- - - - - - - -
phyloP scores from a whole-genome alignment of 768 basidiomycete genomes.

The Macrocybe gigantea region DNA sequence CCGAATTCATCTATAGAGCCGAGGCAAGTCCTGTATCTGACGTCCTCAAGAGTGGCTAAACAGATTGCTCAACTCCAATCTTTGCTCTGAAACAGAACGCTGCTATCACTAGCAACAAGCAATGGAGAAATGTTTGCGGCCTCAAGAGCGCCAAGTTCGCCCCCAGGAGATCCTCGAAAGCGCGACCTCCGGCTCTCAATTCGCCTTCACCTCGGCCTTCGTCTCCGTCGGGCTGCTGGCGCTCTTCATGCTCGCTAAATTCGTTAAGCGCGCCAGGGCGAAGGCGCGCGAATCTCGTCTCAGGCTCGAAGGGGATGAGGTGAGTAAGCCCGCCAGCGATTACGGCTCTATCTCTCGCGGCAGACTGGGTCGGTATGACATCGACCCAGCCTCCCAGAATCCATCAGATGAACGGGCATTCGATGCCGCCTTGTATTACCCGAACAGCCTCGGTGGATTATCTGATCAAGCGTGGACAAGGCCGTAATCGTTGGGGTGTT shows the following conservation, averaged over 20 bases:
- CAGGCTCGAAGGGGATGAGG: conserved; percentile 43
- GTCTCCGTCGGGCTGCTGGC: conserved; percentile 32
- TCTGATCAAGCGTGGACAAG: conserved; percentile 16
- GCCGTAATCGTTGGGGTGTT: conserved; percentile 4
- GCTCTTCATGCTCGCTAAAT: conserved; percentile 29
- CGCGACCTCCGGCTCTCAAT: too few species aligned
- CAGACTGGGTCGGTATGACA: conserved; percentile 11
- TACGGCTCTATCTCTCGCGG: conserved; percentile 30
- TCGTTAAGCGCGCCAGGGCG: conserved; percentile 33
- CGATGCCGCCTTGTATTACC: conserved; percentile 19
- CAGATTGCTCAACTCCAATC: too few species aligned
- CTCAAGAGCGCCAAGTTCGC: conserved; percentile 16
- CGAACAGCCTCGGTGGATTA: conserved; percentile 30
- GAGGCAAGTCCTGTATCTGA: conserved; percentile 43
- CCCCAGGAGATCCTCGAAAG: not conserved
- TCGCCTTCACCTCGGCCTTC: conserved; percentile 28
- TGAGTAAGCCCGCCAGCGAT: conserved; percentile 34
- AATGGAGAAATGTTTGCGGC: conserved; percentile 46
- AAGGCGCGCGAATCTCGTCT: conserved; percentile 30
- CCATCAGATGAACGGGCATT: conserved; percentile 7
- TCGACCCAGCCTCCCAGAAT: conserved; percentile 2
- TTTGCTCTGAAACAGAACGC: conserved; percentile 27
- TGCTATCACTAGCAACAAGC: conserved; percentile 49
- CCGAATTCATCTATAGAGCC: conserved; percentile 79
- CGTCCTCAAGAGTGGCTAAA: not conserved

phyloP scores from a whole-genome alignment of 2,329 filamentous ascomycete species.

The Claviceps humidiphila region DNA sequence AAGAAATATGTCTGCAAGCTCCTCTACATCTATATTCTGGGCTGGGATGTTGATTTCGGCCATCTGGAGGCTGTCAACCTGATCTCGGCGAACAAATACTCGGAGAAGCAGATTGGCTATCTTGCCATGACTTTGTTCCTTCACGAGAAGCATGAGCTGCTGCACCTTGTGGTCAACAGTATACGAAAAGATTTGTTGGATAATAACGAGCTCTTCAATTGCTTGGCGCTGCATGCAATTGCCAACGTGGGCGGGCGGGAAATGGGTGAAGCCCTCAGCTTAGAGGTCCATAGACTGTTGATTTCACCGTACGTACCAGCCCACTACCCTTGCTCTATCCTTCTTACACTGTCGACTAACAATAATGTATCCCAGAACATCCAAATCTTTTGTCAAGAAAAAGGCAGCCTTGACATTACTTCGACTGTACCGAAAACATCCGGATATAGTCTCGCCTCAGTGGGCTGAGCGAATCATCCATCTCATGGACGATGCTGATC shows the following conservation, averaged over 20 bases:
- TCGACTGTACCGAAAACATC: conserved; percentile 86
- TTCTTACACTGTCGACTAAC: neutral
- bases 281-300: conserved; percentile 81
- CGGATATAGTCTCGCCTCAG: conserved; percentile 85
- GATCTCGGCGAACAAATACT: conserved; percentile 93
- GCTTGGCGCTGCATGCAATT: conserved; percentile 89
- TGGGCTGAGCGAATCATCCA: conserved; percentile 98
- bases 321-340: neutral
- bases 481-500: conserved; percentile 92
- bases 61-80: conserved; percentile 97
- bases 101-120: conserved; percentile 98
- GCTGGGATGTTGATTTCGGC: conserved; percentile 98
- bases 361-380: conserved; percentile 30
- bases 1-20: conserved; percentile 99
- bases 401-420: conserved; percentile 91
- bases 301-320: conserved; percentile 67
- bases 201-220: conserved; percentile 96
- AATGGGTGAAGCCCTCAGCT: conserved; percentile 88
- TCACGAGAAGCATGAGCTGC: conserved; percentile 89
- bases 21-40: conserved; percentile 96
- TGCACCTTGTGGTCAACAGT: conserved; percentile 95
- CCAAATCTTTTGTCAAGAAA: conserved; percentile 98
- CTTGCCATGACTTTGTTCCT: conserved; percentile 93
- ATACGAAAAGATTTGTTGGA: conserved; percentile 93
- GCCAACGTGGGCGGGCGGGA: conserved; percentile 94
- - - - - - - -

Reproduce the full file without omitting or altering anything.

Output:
phyloP scores from a whole-genome alignment of 768 basidiomycete genomes.

The Macrocybe gigantea region DNA sequence CCGAATTCATCTATAGAGCCGAGGCAAGTCCTGTATCTGACGTCCTCAAGAGTGGCTAAACAGATTGCTCAACTCCAATCTTTGCTCTGAAACAGAACGCTGCTATCACTAGCAACAAGCAATGGAGAAATGTTTGCGGCCTCAAGAGCGCCAAGTTCGCCCCCAGGAGATCCTCGAAAGCGCGACCTCCGGCTCTCAATTCGCCTTCACCTCGGCCTTCGTCTCCGTCGGGCTGCTGGCGCTCTTCATGCTCGCTAAATTCGTTAAGCGCGCCAGGGCGAAGGCGCGCGAATCTCGTCTCAGGCTCGAAGGGGATGAGGTGAGTAAGCCCGCCAGCGATTACGGCTCTATCTCTCGCGGCAGACTGGGTCGGTATGACATCGACCCAGCCTCCCAGAATCCATCAGATGAACGGGCATTCGATGCCGCCTTGTATTACCCGAACAGCCTCGGTGGATTATCTGATCAAGCGTGGACAAGGCCGTAATCGTTGGGGTGTT shows the following conservation, averaged over 20 bases:
- CAGGCTCGAAGGGGATGAGG: conserved; percentile 43
- GTCTCCGTCGGGCTGCTGGC: conserved; percentile 32
- TCTGATCAAGCGTGGACAAG: conserved; percentile 16
- GCCGTAATCGTTGGGGTGTT: conserved; percentile 4
- GCTCTTCATGCTCGCTAAAT: conserved; percentile 29
- CGCGACCTCCGGCTCTCAAT: too few species aligned
- CAGACTGGGTCGGTATGACA: conserved; percentile 11
- TACGGCTCTATCTCTCGCGG: conserved; percentile 30
- TCGTTAAGCGCGCCAGGGCG: conserved; percentile 33
- CGATGCCGCCTTGTATTACC: conserved; percentile 19
- CAGATTGCTCAACTCCAATC: too few species aligned
- CTCAAGAGCGCCAAGTTCGC: conserved; percentile 16
- CGAACAGCCTCGGTGGATTA: conserved; percentile 30
- GAGGCAAGTCCTGTATCTGA: conserved; percentile 43
- CCCCAGGAGATCCTCGAAAG: not conserved
- TCGCCTTCACCTCGGCCTTC: conserved; percentile 28
- TGAGTAAGCCCGCCAGCGAT: conserved; percentile 34
- AATGGAGAAATGTTTGCGGC: conserved; percentile 46
- AAGGCGCGCGAATCTCGTCT: conserved; percentile 30
- CCATCAGATGAACGGGCATT: conserved; percentile 7
- TCGACCCAGCCTCCCAGAAT: conserved; percentile 2
- TTTGCTCTGAAACAGAACGC: conserved; percentile 27
- TGCTATCACTAGCAACAAGC: conserved; percentile 49
- CCGAATTCATCTATAGAGCC: conserved; percentile 79
- CGTCCTCAAGAGTGGCTAAA: not conserved

phyloP scores from a whole-genome alignment of 2,329 filamentous ascomycete species.

The Claviceps humidiphila region DNA sequence AAGAAATATGTCTGCAAGCTCCTCTACATCTATATTCTGGGCTGGGATGTTGATTTCGGCCATCTGGAGGCTGTCAACCTGATCTCGGCGAACAAATACTCGGAGAAGCAGATTGGCTATCTTGCCATGACTTTGTTCCTTCACGAGAAGCATGAGCTGCTGCACCTTGTGGTCAACAGTATACGAAAAGATTTGTTGGATAATAACGAGCTCTTCAATTGCTTGGCGCTGCATGCAATTGCCAACGTGGGCGGGCGGGAAATGGGTGAAGCCCTCAGCTTAGAGGTCCATAGACTGTTGATTTCACCGTACGTACCAGCCCACTACCCTTGCTCTATCCTTCTTACACTGTCGACTAACAATAATGTATCCCAGAACATCCAAATCTTTTGTCAAGAAAAAGGCAGCCTTGACATTACTTCGACTGTACCGAAAACATCCGGATATAGTCTCGCCTCAGTGGGCTGAGCGAATCATCCATCTCATGGACGATGCTGATC shows the following conservation, averaged over 20 bases:
- TCGACTGTACCGAAAACATC: conserved; percentile 86
- TTCTTACACTGTCGACTAAC: neutral
- bases 281-300: conserved; percentile 81
- CGGATATAGTCTCGCCTCAG: conserved; percentile 85
- GATCTCGGCGAACAAATACT: conserved; percentile 93
- GCTTGGCGCTGCATGCAATT: conserved; percentile 89
- TGGGCTGAGCGAATCATCCA: conserved; percentile 98
- bases 321-340: neutral
- bases 481-500: conserved; percentile 92
- bases 61-80: conserved; percentile 97
- bases 101-120: conserved; percentile 98
- GCTGGGATGTTGATTTCGGC: conserved; percentile 98
- bases 361-380: conserved; percentile 30
- bases 1-20: conserved; percentile 99
- bases 401-420: conserved; percentile 91
- bases 301-320: conserved; percentile 67
- bases 201-220: conserved; percentile 96
- AATGGGTGAAGCCCTCAGCT: conserved; percentile 88
- TCACGAGAAGCATGAGCTGC: conserved; percentile 89
- bases 21-40: conserved; percentile 96
- TGCACCTTGTGGTCAACAGT: conserved; percentile 95
- CCAAATCTTTTGTCAAGAAA: conserved; percentile 98
- CTTGCCATGACTTTGTTCCT: conserved; percentile 93
- ATACGAAAAGATTTGTTGGA: conserved; percentile 93
- GCCAACGTGGGCGGGCGGGA: conserved; percentile 94